When 4,000 scientists gather for their annual session, there's more than serious academic review that takes place. RUSTAM VANIA records his impressions of the recently held 81st session of the Indian Science Congress.
WHOEVER said scientists were boring obviously hasn't attended the annual session of the Indian Science Congress Association. The 81st session, held in Jaipur recently, dispelled any doubts that when 4,000 scientists decide to congregate, they are far from dull, never mind that much of the fun took place outside conference halls and seminar rooms. Biochemists wolfed down samosas by the dozen at the "Food Village", psychologists tried to analyse the rare sight of a strapping Rajasthani whipping up delicious dosas in seconds and mathematicians scratched their heads as they calculated the cost of an organised city sight-seeing tour. If a sombre and serious mood prevailed in the rooms of Rajasthan University-- the venue of the important task of taking stock of the state of Indian science--. the atmosphere outside was marked by colour and gaiety, At one illustrated talk on the latest technologies, the projectors malfunctioned and had to be shaken before they worked.
EXCELLENT ACCOUNTABILITY: What initially seemed a sight of erudite concentration -- knitted eyebrows and pursed lips -- soon revealed a rather frustrated and disgruntled face of the scientific community. The organisers had stirred a slumbering giant when the chose the theme, "Science in India: Excellence and Accountability", which led to a lot of mud-slinging and finger-pointing among the delegates. As one peeved laboratory technician from Calcutta put it, "What excellence! What accountability! I am asked to submit annual reports of my work, for which I have not got any equipment sanctioned for the past 10 years!"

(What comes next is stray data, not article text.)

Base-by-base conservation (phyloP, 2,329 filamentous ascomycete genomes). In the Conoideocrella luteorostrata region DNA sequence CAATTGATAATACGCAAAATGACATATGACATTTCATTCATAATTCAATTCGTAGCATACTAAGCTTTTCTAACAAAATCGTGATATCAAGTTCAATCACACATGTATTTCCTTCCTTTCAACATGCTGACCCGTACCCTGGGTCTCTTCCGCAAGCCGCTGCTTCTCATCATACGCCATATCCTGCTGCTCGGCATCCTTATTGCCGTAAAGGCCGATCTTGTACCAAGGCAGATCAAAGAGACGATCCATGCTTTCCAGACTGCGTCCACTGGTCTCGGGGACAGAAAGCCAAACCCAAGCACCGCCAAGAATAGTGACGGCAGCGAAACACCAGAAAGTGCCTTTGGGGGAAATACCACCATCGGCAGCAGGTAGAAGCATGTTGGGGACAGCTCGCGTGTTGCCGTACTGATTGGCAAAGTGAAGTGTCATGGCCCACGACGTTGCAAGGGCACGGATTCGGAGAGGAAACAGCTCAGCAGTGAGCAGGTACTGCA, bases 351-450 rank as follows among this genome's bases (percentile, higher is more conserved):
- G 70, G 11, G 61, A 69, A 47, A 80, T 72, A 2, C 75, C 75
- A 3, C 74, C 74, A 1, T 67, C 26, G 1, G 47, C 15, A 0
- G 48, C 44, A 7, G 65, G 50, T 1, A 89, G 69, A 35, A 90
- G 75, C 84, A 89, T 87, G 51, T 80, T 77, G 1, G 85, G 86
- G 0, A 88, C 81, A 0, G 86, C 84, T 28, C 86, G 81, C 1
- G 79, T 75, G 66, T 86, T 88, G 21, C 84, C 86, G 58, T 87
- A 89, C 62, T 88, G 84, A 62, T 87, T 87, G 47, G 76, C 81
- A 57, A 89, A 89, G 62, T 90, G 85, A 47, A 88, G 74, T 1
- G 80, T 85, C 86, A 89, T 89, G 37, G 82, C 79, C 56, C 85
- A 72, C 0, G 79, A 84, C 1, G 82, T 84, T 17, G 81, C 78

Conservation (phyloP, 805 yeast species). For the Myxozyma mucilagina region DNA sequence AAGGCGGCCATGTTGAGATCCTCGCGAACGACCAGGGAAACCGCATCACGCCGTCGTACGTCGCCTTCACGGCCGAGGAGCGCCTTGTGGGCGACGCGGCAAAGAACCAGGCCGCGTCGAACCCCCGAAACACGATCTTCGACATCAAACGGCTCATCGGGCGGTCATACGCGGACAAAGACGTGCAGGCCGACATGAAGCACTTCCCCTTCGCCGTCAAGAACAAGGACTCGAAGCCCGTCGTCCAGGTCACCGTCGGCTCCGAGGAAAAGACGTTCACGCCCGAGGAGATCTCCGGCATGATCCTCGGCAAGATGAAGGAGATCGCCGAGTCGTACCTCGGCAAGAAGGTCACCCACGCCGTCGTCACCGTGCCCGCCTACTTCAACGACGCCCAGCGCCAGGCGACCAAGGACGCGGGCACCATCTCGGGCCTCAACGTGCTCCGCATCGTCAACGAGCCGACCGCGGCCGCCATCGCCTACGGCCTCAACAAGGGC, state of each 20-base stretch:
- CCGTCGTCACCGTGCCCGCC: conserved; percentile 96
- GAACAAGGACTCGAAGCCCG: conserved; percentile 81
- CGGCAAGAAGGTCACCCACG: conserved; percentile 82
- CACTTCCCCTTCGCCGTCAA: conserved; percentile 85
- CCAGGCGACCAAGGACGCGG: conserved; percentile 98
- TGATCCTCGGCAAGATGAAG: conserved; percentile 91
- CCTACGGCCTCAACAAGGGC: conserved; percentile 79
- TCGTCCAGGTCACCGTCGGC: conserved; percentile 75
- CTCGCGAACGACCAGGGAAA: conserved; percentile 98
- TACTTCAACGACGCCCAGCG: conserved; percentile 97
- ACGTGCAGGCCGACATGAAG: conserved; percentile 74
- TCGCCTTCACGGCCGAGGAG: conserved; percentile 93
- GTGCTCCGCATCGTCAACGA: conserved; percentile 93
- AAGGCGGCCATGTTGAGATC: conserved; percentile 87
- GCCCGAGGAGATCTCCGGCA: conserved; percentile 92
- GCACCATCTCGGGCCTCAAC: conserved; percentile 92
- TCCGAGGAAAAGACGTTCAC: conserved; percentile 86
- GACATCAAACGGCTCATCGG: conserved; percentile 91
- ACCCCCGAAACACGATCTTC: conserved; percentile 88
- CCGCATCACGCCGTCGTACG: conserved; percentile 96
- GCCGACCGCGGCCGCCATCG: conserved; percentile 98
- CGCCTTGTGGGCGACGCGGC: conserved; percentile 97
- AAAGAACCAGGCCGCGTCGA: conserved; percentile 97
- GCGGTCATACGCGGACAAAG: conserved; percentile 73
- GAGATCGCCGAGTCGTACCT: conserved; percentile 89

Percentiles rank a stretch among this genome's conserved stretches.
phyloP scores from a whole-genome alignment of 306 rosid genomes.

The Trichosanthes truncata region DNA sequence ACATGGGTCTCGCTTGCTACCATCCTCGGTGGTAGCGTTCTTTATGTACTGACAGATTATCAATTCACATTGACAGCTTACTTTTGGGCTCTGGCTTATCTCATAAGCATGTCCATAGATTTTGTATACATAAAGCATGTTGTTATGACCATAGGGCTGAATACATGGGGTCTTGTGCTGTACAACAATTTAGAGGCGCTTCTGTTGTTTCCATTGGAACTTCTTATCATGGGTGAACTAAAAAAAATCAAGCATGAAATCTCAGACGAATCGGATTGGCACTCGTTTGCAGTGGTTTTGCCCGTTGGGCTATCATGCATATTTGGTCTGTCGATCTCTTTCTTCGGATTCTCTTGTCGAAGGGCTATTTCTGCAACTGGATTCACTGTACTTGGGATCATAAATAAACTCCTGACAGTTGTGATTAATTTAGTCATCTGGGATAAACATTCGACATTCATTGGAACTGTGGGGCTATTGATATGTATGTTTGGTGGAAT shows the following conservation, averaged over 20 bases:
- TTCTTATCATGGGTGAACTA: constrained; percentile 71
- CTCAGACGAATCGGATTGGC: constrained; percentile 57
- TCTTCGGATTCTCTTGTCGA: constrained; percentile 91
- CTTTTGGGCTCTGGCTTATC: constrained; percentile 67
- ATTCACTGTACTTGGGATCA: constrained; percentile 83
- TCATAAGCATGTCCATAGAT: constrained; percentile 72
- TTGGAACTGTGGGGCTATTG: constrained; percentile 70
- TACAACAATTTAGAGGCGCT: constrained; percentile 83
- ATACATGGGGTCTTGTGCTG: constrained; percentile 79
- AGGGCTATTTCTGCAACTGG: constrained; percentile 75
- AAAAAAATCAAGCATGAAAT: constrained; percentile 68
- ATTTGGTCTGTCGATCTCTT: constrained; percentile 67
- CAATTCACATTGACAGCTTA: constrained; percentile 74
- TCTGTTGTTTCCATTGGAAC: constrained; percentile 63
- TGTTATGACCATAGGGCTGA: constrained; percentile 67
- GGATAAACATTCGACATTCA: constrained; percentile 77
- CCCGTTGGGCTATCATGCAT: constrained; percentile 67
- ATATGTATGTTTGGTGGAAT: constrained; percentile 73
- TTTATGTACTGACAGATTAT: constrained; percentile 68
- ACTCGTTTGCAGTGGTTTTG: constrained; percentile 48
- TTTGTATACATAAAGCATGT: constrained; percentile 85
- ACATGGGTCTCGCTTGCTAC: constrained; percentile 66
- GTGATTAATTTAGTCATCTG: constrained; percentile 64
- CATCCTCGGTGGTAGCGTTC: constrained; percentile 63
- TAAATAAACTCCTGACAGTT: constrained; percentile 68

GATT ERA: Among the bitter delegates, there were those who did not complain. Some enterprising academics took to heart Prime Minister P V Narasimha Rao's advice to "gear up for the post-GATT era" and went on an apparent marketing offensive, thrusting leaflets and flyers of their latest books and ideas at all and sundry.
NO DIRECTION: If new directions were what Indian scientists were looking for, then they had enough to choose from in the first two days itself. After a long trudge, botanists ended up at a meeting of computer scientists. A harassed archaeologist asked his way into a room full of mathematicians. But then, isn't this precisely the aim of such events: to attain an inter-disciplinary exchange of ideas?
GOOD EXCUSE: We Indians never expect efficiency or organisational skills from ourselves, and much less so from scientists. Presumably, some US-returned delegates used this as an excuse to leave Indian shores. As one such scientific export with a Californian accent said, "I think we should change our motto from Satyamev Jayate (truth shall prevail) to Sab kuch chalta hai (anything goes)."
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